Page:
Monday, July 17, 2017

No for three in a row: WIHPTS, "Midterm" by Leslie Johnson

For this round of Would I Have Published this Story (WIHPTS), I make my second foray in recent memory into the seedy underbelly of the teenage, American, female psyche. A few months ago, it was for 13 Reasons Why, but today it's for the next story in this year's Pushcart Anthology, "Midterm" by Leslie Johnson.

The usual caveat: this isn't exactly "criticism," although my views on the story sort of come out while answering the question of whether I think I'd have recommended this story for publication as a reader at a literary magazine. The bigger point, though, is to look at the reasons, logical and illogical, why one editor might accept or reject a story, and to use that to help writers out there understand why their own stories might get rejected. 

How would I have voted?

Yet again, I'm fairly certain I'd have voted no. And yet again, I think I'd have probably been wrong.

Why would I have voted no?

There might have been a bit of an irrational reason to reject the story for me: the other day, Anis Shivani, something of a literary man crush for me, commented on my humble little blog. (Or it was at least someone convincingly playing the part of Shivani.) Soon after, I got his first book of fiction, "Anatolia and Other Stories." One of the stories in there is about a man at a writer's workshop retreat, who rather drolly notes that all of the women in his workshop seemed to be writing about anorexia. Which kind of made me subconsciously roll my eyes in sympathy with that main character when I got to "Midterm," about the struggles of a college freshman girl with anorexia named Chandra. I may have taken the proximity of Shivani's story as a clue I should reject the one by Johnson.

Even before I read that story by Shivani, stories about anorexia would have been a tough sell for me. They're kind of--and this is really not to dump on people who have it--played out and after-school-specially to me. My blogging buddy Karen Carlson said the voice of the lost-in-the-sauce female protagonist was "off-putting," even while it was the right voice for the story. Even Johnson herself seems well aware of how many readers might take such a character, and tries to let the reader know she has guessed the reaction by having Chandra's professor beg her not to write "another paper about anorexia" for class.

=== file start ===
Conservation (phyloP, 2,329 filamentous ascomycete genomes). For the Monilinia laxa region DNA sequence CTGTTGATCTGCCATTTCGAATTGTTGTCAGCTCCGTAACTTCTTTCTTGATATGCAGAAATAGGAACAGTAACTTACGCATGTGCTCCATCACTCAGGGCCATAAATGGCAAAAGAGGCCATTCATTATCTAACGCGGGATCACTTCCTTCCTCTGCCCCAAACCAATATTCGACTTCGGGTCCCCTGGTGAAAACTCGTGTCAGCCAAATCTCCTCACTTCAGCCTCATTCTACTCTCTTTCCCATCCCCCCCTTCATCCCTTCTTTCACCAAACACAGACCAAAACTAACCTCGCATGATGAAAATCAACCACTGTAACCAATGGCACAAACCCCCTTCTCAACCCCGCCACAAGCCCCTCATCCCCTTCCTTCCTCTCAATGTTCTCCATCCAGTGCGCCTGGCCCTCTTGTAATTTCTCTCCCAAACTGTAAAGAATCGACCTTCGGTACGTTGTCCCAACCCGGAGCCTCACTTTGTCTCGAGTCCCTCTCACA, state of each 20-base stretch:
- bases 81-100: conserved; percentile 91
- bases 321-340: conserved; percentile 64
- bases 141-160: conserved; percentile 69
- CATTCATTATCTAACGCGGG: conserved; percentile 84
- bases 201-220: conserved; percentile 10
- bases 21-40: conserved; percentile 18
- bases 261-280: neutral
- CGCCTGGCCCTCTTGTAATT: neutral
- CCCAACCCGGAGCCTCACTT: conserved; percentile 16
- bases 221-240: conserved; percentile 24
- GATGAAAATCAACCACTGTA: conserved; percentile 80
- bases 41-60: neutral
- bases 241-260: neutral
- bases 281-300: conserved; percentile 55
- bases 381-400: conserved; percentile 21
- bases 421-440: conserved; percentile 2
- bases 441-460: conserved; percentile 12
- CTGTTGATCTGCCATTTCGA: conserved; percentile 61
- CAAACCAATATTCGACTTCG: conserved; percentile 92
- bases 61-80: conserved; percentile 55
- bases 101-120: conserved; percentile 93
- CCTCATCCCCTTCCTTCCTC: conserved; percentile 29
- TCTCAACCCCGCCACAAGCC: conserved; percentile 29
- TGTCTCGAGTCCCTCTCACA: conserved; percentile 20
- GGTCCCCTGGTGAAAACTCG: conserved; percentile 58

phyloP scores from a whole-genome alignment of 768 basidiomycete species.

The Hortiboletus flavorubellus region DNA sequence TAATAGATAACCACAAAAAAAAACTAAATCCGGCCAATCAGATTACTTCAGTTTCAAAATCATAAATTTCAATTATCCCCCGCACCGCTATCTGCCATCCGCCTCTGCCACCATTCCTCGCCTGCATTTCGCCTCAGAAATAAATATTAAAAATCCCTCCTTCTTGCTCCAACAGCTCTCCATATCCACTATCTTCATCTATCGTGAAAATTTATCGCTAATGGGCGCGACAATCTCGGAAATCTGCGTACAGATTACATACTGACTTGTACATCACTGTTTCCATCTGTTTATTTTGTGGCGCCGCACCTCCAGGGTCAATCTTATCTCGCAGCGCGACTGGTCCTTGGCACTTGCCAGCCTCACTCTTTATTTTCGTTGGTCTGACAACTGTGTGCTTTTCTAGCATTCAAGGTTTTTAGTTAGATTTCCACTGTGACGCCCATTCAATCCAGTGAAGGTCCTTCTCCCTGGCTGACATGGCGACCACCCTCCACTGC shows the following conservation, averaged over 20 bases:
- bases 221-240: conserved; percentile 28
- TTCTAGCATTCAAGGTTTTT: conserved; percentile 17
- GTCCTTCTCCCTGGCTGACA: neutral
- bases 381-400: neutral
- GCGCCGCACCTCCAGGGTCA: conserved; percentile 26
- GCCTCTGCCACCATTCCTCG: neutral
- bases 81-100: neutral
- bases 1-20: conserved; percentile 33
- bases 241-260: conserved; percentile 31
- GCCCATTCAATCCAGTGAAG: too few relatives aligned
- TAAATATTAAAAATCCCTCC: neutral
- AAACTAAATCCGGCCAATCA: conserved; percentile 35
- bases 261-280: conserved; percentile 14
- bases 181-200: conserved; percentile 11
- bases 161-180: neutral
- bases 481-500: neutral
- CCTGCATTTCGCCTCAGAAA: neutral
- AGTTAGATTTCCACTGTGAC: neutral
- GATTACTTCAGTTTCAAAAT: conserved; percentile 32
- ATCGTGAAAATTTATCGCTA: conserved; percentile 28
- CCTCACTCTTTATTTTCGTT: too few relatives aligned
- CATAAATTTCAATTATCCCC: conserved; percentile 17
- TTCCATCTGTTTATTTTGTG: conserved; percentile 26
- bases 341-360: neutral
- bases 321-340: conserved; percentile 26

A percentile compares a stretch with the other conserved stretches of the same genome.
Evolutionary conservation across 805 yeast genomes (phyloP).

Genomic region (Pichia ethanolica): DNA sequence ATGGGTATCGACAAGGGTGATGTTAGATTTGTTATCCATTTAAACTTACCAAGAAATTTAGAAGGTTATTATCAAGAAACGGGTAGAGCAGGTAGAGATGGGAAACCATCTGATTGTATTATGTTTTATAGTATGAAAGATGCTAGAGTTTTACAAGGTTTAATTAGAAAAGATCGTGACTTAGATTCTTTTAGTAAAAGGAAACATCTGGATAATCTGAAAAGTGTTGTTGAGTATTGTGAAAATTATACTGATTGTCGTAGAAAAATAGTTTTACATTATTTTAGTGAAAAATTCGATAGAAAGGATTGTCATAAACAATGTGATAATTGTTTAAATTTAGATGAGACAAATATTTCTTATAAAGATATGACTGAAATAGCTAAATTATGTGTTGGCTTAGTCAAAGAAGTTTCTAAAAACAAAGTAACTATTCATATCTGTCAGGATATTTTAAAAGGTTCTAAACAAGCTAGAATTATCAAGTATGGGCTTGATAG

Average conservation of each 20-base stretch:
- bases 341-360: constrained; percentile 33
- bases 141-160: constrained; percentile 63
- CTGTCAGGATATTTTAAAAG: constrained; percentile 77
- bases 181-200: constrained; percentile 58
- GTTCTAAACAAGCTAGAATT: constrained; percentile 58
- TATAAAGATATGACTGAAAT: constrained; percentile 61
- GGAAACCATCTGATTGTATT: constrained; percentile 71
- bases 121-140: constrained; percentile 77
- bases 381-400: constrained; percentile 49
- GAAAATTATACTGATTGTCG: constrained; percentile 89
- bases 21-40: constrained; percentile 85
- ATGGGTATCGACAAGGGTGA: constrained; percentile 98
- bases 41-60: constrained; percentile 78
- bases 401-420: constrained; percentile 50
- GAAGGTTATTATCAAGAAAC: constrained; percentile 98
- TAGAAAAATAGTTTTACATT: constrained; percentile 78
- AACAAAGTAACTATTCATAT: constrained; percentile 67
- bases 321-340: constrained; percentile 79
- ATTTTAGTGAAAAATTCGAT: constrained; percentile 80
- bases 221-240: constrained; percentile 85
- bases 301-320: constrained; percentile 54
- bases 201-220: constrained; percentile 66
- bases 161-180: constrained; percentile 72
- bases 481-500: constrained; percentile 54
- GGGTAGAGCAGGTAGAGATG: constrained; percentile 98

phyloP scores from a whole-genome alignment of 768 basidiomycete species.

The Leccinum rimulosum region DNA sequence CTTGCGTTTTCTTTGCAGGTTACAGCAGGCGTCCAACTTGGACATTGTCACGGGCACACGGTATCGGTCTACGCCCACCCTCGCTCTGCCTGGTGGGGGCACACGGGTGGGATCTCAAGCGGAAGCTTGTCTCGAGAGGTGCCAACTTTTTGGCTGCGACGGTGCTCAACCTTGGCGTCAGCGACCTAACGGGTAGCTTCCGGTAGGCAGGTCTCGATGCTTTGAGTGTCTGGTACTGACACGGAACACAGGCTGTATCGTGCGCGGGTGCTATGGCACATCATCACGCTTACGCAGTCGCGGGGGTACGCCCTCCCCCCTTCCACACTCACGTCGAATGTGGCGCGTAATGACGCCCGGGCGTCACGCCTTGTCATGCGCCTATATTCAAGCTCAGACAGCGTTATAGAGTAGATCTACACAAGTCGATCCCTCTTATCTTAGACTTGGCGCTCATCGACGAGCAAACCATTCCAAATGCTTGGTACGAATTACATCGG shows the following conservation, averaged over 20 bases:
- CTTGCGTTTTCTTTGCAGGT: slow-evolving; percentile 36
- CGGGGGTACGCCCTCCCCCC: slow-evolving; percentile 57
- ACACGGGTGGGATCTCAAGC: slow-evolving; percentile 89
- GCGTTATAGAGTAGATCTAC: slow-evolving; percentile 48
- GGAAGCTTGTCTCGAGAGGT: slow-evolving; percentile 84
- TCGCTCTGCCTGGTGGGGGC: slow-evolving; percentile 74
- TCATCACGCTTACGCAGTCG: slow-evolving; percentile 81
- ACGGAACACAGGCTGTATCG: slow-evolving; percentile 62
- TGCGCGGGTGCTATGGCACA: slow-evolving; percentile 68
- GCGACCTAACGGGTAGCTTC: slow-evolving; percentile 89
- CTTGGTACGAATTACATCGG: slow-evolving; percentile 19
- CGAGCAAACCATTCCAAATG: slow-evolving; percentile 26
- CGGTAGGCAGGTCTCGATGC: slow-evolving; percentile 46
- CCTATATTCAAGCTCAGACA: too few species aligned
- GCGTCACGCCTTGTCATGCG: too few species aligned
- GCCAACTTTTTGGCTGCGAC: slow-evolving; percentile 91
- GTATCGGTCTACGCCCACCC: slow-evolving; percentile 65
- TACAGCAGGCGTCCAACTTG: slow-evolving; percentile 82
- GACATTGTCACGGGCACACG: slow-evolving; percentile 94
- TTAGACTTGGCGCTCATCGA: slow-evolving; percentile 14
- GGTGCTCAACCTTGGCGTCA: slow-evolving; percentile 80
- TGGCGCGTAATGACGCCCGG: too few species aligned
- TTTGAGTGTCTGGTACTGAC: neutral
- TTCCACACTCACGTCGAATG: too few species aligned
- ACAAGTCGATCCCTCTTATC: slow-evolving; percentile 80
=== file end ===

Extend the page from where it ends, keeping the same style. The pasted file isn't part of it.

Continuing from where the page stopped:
Johnson actually correctly guessed my thoughts twice in the story. The other time was when Eli, the boy who takes interest in Chandra, starts talking about his philosophy of how we all need to just be present and live our lives. It's the way only a self-important college student tool would talk, which is why Johnson has Eli say, after one monologue, "I sound like an asshole?" Well, now that you mention it, yeah...

Johnson understands that her story is a tough sell for the reader, but she's determined to make us care about Chandra anyway. Just because Chandra's troubles are kind of cliche, first-world troubles doesn't make them less troublesome for her. In fact, that's what makes it so pernicious: she looks very much like she's on her way to becoming a statistic, another girl who washed out of college in the first year. And she's such a cliche, the people in her life seem unable to summon the energy to help her adequately.

Johnson manages to make the reader care about Chandra, in spite of all the obstacles, which is quite an accomplishment. But I kind of think I'd never have gotten far enough as an editor to find out that she'd done it. I don't want to put hypothetical votes into the mouths of other editors I work with, but there are a couple of women at the journal whom I've seen on more than one occasion reject a story with the note "a little too 'YA' for my taste." If either one of them had said that about this story, I'd have probably agreed without thinking too much about it.

It's really remarkable this story managed to get past the inevitable knee-jerk reactions against it. I have to give the Colorado Review props for having accepted it in the first place. It shows a lot of willingness on the part of their editorial staff to hear a writer out. I'm not sure I'd have done as well. 


  1. I love that you think the guy was an asshole. I thought I was being overly harsh, but I guess he really was a jerk. But that leaf line would've worked on me.